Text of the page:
Shortly after I returned home, Jonestown occurred, and that did it for me. I realized that if at any point LRH (L. Ron Hubbard, the founder of Scientology) had handed me a glass of poison and told me to drink it, I would have, with no questions asked and no second thoughts.
-- affidavit of an ex-Scientologist

What is interesting to me is the reaction that parents have when they find out their children are in Scientology.

Each week, I receive phone calls from parents from all over the country. I send them information. They begin to read. They call me with questions. And then I see the growing horror as they begin to realize what has really happened to them.

Someone has taken their children, transformed them into unthinking and belligerent strangers, and filled them with bizarre ideas which defy any approach through logic or reason.

"That's because," I explain to the parent, "your child is in a trance state. Hypnotized. He can't think."

"Don't try to reason with them," I tell the parent. "It doesn't work."

Gradually the parents begin to understand. Their child has been kidnapped, psychologically, by a cult. And there's nothing they can do about it.

"But this is America," parents tell me. "This can't happen in America."

"Why doesn't the government do something about it?"

I want to help them. I tell them I will send them information. I give them whatever advice I can. "Write to them. See if you can get them back home for a visit. Tell them over and over that you love them."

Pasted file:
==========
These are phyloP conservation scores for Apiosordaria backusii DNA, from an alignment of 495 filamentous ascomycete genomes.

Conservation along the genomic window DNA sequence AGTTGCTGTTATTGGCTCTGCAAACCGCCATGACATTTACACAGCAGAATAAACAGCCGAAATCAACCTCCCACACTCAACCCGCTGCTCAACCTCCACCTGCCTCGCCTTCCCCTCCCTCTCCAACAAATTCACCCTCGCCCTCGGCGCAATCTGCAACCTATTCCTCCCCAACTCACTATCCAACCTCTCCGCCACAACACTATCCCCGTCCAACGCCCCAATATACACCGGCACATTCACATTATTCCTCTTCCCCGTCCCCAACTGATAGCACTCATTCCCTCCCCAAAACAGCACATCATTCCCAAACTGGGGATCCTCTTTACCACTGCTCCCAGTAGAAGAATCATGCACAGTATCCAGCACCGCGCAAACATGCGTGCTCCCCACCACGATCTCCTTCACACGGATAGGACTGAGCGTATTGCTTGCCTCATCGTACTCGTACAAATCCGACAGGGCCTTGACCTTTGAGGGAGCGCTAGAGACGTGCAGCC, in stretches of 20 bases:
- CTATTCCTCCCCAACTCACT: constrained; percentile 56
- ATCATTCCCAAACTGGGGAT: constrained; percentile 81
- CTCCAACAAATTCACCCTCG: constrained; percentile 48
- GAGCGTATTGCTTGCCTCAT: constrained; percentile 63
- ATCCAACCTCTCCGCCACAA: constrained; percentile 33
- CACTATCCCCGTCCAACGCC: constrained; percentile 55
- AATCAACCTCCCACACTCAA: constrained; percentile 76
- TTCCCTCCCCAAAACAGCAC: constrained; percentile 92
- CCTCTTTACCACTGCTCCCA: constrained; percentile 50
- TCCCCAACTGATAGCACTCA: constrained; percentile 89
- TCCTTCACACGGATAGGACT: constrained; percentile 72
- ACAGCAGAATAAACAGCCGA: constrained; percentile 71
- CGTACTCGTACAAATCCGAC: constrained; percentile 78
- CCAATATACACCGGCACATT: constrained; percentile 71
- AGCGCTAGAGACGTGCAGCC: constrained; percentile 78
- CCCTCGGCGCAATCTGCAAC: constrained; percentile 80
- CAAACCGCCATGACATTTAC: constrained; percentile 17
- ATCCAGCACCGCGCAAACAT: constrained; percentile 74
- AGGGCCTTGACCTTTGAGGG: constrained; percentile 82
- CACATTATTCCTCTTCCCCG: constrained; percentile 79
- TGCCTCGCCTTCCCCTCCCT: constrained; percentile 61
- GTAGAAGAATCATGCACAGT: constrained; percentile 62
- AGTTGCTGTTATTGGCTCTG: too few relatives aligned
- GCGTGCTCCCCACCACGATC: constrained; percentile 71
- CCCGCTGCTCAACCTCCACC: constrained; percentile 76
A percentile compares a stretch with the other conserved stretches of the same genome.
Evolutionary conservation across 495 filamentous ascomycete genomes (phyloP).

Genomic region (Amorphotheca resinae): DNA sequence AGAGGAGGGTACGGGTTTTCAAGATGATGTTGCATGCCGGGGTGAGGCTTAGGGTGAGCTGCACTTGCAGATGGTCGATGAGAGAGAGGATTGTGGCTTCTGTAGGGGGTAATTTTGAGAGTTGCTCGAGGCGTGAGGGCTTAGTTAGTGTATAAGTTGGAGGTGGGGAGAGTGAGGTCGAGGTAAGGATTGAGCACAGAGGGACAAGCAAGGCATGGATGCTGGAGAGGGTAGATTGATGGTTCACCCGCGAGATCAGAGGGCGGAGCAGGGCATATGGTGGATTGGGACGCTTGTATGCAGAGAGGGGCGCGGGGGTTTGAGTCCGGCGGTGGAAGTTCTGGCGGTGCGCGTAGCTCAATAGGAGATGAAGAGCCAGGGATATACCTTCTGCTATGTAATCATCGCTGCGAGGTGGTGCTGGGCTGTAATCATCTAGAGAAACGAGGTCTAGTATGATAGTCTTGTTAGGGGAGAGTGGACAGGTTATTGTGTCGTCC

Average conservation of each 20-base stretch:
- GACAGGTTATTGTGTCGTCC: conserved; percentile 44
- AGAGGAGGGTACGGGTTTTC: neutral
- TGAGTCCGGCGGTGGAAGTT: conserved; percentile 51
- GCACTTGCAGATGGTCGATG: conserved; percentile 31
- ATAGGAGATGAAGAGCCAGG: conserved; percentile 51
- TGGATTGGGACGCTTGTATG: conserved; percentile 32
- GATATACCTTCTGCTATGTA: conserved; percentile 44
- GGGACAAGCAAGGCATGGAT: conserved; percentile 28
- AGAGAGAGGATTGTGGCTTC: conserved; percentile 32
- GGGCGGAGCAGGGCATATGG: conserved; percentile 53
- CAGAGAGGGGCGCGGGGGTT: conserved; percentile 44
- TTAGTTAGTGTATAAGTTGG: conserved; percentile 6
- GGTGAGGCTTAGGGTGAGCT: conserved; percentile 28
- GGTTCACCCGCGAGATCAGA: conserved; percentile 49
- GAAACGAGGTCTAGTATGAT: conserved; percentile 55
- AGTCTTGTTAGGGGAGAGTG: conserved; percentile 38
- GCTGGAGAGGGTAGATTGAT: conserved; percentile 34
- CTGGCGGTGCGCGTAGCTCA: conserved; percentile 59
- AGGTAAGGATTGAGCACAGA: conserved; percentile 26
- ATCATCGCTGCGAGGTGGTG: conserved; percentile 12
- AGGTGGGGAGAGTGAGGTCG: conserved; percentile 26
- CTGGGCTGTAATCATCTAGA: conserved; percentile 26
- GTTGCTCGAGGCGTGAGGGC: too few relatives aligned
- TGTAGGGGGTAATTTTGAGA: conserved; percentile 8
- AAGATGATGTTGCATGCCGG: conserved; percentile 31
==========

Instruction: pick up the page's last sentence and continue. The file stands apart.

But I am frustrated because deep in my heart I know there is not much I can do to help them. The one way possible to get someone out of a cult like Scientology -- deprogramming -- is illegal. Because it is considered kidnapping. The fact that the child has already been kidnapped -- psychologically, physically, mentally, emotionally -- doesn't enter in. Legally.

I notice a pattern in the parents' calls. At first they call frequently, voices frightened and hysterical. But then, as they begin to comprehend the reality of the situation, the calls become less and less frequent. They are paralyzed by a legal system lacking precedents in the grey area of mind control.

I try to be optimistic. "Never give up hope," I tell them. "A miracle can always happen. It did for my parents. Maybe it will for you. Just don't give up."

It has taken me ten years to be able to write this book. I knew all along that I had to write it. If you explore a strange country, and you find it to be a very dangerous place, and you happen to be one of the few to return from that country alive, it become a moral necessity to warn others of the danger.

As trite as it may sound, if I can prevent even one other person, especially a young person, from having to live through the nightmare of Scientology -- then I will feel satisfied.

Villa Appel, in Cults of America, writes:

Human beings need order. They need a framework that can account for and explain experience.

We are all vulnerable. And vulnerability is the exact opportunity exploited by all the cults, especially Scientology.

The antidote is information. Education. And exposure. It is the purpose of this book to shine a small light into the dark and secret world of Scientology.

Contents - Next - Previous